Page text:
I work for a small startup, and I'm the sole UX designer, responsible for a couple of products. I also have the duty of ‘product owner’ managing the sprints and epics we tackle every two weeks. I’ve implemented a UX design process, that has been in place since the start that the stakeholders and team understand clearly. There is full transparency into this process, the documentation, the UI and the prototypes. For example if we have an idea, or we have an hypothesis. I research the idea. I make sure it aligns with our target audience (via persona’s). I build out scenarios and user flows. The I go to wireframes and/or prototyped and/or design - depending on the scope. For larger epics we do user testing.

The issue I’m having is with the expectation from a developer that the designs be 100% complete and accurate. I feel this is not reasonable given the size of the company we are, and the breadth of duties I (and all of us) have. I’ve worked with companies in the past, where if there were a gap in the design or UX, it’s brought up with myself or my team, and we provide the solution then and there. Problem solved, we all continue moving forward.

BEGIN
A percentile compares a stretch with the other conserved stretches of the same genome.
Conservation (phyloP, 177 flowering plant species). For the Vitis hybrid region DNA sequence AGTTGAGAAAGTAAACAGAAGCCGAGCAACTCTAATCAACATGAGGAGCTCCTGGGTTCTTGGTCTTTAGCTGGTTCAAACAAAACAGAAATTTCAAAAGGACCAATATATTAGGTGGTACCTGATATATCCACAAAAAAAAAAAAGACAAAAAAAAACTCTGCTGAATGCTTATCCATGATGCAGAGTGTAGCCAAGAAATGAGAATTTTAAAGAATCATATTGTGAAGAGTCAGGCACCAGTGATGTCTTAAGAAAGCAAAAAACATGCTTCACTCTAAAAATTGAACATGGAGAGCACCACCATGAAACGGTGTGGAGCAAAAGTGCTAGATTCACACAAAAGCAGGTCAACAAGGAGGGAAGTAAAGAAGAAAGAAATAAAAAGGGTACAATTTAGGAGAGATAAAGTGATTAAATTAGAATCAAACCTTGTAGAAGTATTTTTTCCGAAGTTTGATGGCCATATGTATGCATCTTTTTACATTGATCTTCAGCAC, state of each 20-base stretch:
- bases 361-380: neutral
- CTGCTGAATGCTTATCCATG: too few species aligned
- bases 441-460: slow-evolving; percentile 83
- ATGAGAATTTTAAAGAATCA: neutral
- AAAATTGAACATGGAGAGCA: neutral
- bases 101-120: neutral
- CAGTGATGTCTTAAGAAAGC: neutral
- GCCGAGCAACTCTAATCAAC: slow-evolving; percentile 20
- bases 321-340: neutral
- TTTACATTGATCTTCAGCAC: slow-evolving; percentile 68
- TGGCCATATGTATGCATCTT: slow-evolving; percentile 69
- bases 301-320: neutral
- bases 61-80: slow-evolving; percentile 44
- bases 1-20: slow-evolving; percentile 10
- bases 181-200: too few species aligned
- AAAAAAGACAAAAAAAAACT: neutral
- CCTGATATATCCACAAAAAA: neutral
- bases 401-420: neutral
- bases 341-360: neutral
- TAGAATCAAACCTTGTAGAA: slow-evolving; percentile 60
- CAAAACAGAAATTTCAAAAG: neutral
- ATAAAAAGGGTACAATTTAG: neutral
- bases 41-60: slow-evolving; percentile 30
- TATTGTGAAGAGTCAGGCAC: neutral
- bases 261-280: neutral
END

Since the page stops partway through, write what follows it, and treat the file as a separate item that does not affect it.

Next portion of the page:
This is becoming frustrating - as it’s beginning to erode the teams moral a bit. For instance, when there is a QA bug or gap, which I identify, the usually response is “…it should have been in the design then”.

Looking for ideas and advice on how to mitigate this. Thanks in advance.

  • 4
    That's not a 'UX question' but a 'how do I work together with my team' question. You could try an introspective to find out what went wrong and how it can be done better in the next sprint. Communication is key, so tell your team that you can't do both jobs 100% right at 50% of time (product owner and UX Designer) and that you need their support instead of finger-pointing.
    – Mischa
    Jan 21, 2018 at 13:03
  • 1
    Also voting to close. It's a relevant question for the designers themselves, but it doesn't have anything to do with UX. I wish you luck in your attempts to bridge the gap between developer expectations and your work though. I've been in similar situations and it's very frustrating when people don't treat it as a continuous team effort, but a 'throw it down the fence' thing. Jan 22, 2018 at 8:26

1 Answer 1


It's called a team for a reason.

I used to work for a financial startup as a developer. We had only 1 UI/UX designer and 3 devs for over a year. Within that time we built over 200 websites. This would never have been possible if us devs didn't help the designer in improvements or ideas of a design during development.

A dev can't just blindly follow a design and not think about some of the implications a design may have.

  • That has been my experience before, and oddly enough this has been something I've communicated, re:help the designer. Thanks for input though. Jan 21, 2018 at 5:32

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